Colorado's Loveland Pass Avalanche: Lessons Learned

From Outside Magazine: All Feeds
April 26, 2013 - 7:13pm

Jerome Boulay opened his eyes to darkness: He'd been buried alive. He remembers his surprise as he was able to move his left hand across his face, clearing an airway to the surface. Buried, but alive. "I was gasping for air and thought for sure I was dying, with snow packed so tightly around my throat that I couldn't breathe," he'd later tell one of his rescuers. "I could think only of my daughters. I was just freaking out." As he began the slow process of digging himself out, one brush of his fingertips at a time, he came to a harder truth: The five guys he'd been with just seconds before were gone.

He'd have four hours of hell, revisiting the day's mistakes and missteps as he lay prone in the snow in Sheep’s Creek, less than 200 yards from US Route 6 on Colorado's Loveland Pass, where the group had parked just moments before triggering a slab avalanche. Unable to free his arm enough to dig the rest of himself out—much less rescue his five friends, two of them buried inches of him—it was all he could do to shout into the wind for the next several hours in the hopes somebody would hear him. Joe Timlin—sales manager for Jones Snowboards, Yes Snowboards, and Now Bindings—the man who'd organized the weekend's Rocky Mountain High Backcountry Gathering as a backcountry safety and splitboard gear demo: Gone. His truck was parked less than 200 yards from where he was buried. Rick Gaukel, the certified avalanche-safety instructor who'd given a brie...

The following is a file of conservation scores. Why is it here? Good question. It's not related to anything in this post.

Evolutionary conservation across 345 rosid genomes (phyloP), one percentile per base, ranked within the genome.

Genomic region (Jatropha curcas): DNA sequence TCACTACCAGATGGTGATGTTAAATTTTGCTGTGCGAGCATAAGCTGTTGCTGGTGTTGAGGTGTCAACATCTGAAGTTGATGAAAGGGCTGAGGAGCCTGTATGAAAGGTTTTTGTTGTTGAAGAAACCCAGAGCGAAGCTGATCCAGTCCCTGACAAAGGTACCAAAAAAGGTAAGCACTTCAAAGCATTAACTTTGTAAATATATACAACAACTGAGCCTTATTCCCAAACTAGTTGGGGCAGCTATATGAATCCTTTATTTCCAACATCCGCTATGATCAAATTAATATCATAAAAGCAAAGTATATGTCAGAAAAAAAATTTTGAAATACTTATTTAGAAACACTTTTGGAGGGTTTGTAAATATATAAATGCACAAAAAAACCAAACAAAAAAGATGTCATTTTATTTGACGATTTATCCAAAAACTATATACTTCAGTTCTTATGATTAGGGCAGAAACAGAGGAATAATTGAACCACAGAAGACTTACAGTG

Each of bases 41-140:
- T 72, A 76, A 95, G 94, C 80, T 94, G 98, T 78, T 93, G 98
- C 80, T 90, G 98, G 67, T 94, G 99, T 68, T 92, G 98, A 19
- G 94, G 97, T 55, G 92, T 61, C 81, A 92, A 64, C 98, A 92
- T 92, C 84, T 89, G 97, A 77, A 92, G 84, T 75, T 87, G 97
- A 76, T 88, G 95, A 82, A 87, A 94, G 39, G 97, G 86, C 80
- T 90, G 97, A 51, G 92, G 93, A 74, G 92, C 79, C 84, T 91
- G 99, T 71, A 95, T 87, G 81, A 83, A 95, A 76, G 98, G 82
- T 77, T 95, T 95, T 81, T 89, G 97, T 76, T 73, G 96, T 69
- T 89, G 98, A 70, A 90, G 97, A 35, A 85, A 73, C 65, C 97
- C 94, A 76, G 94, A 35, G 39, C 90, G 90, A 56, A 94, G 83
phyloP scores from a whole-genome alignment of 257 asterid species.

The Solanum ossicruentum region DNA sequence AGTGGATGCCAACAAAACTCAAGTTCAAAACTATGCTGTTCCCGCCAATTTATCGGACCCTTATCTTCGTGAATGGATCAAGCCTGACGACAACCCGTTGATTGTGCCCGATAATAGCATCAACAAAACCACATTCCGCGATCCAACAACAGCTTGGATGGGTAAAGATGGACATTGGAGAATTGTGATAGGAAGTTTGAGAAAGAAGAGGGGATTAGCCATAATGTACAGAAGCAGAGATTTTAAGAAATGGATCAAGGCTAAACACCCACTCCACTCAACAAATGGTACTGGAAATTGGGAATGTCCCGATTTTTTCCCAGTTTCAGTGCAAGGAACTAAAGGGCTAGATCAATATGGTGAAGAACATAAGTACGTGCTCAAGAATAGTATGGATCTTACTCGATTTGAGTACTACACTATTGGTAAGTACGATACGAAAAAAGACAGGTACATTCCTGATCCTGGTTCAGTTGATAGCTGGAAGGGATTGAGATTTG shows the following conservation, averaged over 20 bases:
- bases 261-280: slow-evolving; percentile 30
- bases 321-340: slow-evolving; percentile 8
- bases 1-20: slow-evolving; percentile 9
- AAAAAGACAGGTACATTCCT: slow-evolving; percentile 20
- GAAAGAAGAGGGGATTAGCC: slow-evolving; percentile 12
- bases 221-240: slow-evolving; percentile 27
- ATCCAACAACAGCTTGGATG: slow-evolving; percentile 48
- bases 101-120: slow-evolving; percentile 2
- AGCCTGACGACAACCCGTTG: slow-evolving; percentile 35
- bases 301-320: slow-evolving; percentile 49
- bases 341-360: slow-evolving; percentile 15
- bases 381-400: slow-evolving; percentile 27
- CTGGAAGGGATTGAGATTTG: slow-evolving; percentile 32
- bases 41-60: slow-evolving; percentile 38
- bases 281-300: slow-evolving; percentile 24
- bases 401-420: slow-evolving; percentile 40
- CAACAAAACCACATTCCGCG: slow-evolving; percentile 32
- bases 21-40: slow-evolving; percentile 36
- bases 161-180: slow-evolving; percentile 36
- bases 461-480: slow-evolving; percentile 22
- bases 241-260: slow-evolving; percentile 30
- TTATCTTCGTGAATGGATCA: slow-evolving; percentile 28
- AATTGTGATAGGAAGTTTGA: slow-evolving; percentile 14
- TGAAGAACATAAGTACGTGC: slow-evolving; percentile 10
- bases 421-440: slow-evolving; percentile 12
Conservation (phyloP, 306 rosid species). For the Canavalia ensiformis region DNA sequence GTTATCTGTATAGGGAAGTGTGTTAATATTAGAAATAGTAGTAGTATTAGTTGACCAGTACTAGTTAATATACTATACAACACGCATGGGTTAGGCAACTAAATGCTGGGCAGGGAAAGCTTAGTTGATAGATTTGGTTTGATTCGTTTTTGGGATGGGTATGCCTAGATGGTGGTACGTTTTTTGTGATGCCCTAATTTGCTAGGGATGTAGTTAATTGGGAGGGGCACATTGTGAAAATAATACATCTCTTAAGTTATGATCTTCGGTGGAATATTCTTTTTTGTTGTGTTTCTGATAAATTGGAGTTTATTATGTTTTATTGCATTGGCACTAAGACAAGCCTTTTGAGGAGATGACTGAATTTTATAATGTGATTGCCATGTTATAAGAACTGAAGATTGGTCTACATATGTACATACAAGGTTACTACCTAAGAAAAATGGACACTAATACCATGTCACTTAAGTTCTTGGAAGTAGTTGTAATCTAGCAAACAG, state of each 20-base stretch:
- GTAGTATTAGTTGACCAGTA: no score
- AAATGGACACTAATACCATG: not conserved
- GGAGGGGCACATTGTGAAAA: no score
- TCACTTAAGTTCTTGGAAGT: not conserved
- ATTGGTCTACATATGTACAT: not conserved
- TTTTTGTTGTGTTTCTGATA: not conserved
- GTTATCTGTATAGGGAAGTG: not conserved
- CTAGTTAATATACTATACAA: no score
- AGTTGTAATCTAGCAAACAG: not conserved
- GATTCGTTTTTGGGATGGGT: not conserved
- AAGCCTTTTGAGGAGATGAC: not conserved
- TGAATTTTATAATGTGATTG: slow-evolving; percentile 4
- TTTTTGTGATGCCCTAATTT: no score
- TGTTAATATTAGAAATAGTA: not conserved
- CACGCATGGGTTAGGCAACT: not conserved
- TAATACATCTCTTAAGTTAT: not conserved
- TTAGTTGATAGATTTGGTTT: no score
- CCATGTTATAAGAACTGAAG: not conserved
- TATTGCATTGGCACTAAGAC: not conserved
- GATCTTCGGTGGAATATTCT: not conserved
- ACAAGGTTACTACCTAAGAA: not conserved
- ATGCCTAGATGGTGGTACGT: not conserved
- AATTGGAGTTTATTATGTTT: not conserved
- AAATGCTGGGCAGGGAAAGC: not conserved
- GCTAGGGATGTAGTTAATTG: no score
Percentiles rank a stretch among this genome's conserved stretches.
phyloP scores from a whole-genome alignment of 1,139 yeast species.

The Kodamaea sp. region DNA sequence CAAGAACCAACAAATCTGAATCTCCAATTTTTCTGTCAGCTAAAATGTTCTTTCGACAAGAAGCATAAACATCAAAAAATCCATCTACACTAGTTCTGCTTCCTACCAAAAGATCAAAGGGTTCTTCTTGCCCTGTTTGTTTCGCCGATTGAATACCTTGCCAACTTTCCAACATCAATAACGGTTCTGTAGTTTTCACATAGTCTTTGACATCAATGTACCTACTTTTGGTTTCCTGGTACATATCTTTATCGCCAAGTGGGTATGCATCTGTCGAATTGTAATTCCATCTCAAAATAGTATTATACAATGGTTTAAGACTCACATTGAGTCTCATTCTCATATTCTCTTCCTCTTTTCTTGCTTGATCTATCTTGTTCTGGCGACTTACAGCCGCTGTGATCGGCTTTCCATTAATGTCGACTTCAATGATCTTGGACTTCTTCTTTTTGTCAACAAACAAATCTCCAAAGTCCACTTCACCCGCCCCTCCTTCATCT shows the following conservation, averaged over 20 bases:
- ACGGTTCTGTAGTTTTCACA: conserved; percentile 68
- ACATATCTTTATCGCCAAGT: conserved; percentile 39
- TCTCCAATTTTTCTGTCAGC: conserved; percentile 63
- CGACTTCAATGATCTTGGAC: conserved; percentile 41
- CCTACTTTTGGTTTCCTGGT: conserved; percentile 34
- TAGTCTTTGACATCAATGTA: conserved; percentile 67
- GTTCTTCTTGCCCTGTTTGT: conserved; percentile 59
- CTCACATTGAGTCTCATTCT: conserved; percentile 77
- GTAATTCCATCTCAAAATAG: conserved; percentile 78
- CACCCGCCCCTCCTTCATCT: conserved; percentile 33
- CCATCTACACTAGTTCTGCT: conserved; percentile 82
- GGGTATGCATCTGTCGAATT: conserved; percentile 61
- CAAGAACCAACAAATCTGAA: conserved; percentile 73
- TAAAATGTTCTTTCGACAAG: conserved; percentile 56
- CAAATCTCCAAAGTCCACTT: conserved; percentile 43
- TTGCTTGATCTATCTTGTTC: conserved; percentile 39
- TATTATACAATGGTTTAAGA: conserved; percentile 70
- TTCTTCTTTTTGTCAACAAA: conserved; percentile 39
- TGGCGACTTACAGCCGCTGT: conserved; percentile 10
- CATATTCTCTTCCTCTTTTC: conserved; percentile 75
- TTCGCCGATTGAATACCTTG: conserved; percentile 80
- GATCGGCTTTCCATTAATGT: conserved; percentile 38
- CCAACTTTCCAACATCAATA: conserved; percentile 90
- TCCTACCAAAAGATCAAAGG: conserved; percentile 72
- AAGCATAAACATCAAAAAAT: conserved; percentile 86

Share this article »  

Continue reading this article »